GlaxoSmithKline employs ‘new way of thinking’ by using 23andMe’s genetic data to launch cancer drug trial

GlaxoSmithKline and 23andMe are currently dealing with nearly 30 programs intended at developing new immunology, oncology neurology, cardiovascular and metabolic drugs. Many of these projects are still in their infancy phases.

In 2018, GlaxoSmithKline purchased a $300 million stake in 23andMe to use the Sunnyvale, Calif.-based businesss DNA database to develop new treatments by better understanding how genes affect illness.

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British drugmaker GlaxoSmithKline and popular genetic testing company 23andMe have released human scientific trials for a collectively established cancer drug, according to Bloomberg.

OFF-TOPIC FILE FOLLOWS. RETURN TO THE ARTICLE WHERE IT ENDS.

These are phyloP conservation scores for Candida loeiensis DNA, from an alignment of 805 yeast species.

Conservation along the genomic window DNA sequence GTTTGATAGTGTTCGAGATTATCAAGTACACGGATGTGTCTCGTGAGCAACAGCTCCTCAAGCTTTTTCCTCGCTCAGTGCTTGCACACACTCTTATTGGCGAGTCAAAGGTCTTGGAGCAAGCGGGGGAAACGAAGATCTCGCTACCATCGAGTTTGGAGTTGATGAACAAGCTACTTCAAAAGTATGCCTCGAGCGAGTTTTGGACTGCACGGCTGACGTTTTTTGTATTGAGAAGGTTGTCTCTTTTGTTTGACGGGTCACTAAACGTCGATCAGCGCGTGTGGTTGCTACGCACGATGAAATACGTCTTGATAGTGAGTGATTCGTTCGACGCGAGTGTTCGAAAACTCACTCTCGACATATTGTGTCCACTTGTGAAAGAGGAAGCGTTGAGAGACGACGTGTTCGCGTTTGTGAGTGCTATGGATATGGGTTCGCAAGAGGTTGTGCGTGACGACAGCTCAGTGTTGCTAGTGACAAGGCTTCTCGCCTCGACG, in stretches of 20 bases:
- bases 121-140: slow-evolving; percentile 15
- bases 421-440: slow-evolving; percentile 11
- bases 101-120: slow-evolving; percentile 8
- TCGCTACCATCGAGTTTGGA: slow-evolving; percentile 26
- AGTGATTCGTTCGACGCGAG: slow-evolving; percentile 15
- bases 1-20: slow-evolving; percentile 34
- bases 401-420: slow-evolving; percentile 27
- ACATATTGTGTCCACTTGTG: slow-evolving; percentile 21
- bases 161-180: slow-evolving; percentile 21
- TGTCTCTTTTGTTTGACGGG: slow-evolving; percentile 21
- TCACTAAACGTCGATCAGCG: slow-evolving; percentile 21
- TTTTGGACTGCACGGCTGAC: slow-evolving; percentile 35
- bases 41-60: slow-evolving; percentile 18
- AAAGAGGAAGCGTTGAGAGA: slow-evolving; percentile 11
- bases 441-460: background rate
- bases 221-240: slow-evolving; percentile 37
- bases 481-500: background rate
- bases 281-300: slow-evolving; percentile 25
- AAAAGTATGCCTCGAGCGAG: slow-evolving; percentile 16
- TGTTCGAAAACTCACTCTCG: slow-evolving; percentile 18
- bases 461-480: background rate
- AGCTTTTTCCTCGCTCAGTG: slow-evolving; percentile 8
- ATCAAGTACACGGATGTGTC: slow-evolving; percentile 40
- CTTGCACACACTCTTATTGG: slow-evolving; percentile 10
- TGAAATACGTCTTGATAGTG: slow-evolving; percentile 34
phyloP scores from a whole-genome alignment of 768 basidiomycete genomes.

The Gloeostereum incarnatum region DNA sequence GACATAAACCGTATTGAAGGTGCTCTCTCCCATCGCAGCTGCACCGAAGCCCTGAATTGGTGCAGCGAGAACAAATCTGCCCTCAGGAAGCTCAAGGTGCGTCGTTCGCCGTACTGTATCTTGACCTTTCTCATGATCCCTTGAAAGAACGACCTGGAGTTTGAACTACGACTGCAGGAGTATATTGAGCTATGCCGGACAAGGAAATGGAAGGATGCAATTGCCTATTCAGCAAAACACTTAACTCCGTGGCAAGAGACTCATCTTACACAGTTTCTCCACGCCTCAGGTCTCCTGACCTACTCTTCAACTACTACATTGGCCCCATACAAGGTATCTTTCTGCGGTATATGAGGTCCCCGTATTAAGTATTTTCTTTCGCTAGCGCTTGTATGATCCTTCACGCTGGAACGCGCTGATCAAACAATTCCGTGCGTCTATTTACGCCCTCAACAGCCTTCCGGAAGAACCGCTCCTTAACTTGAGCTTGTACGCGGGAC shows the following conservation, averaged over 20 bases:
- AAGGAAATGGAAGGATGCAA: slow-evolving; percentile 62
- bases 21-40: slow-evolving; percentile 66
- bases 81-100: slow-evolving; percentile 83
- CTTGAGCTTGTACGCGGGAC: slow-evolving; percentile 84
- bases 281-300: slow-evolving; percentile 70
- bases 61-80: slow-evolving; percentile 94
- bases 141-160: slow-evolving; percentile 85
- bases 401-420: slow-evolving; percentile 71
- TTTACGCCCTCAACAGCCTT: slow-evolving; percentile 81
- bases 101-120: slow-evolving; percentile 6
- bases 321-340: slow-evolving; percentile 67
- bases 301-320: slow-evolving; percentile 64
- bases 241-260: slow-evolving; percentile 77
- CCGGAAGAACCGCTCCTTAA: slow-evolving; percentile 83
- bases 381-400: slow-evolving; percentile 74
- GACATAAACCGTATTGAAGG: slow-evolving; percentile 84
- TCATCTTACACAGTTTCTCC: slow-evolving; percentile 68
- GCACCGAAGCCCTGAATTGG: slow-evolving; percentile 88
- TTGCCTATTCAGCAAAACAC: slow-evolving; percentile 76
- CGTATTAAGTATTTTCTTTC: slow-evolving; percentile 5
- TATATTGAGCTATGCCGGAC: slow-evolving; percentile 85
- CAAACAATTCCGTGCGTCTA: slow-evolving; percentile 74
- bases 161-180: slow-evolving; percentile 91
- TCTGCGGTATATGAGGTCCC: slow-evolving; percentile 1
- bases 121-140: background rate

Early-stage trials for a new cancer drug developed by the two companies are now underway. They developed the antibody drug to block CD96, a protein that triggers overactivity of another molecule in malignant growths.

Katie Adams –
Wednesday, July 29th, 2020
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” This is a new way of believing about drug advancement,” Hal Barron, MD, GlaxoSmithKlines primary clinical officer and president of research study and advancement, told Bloomberg. “And the principle is coming to bear.”.

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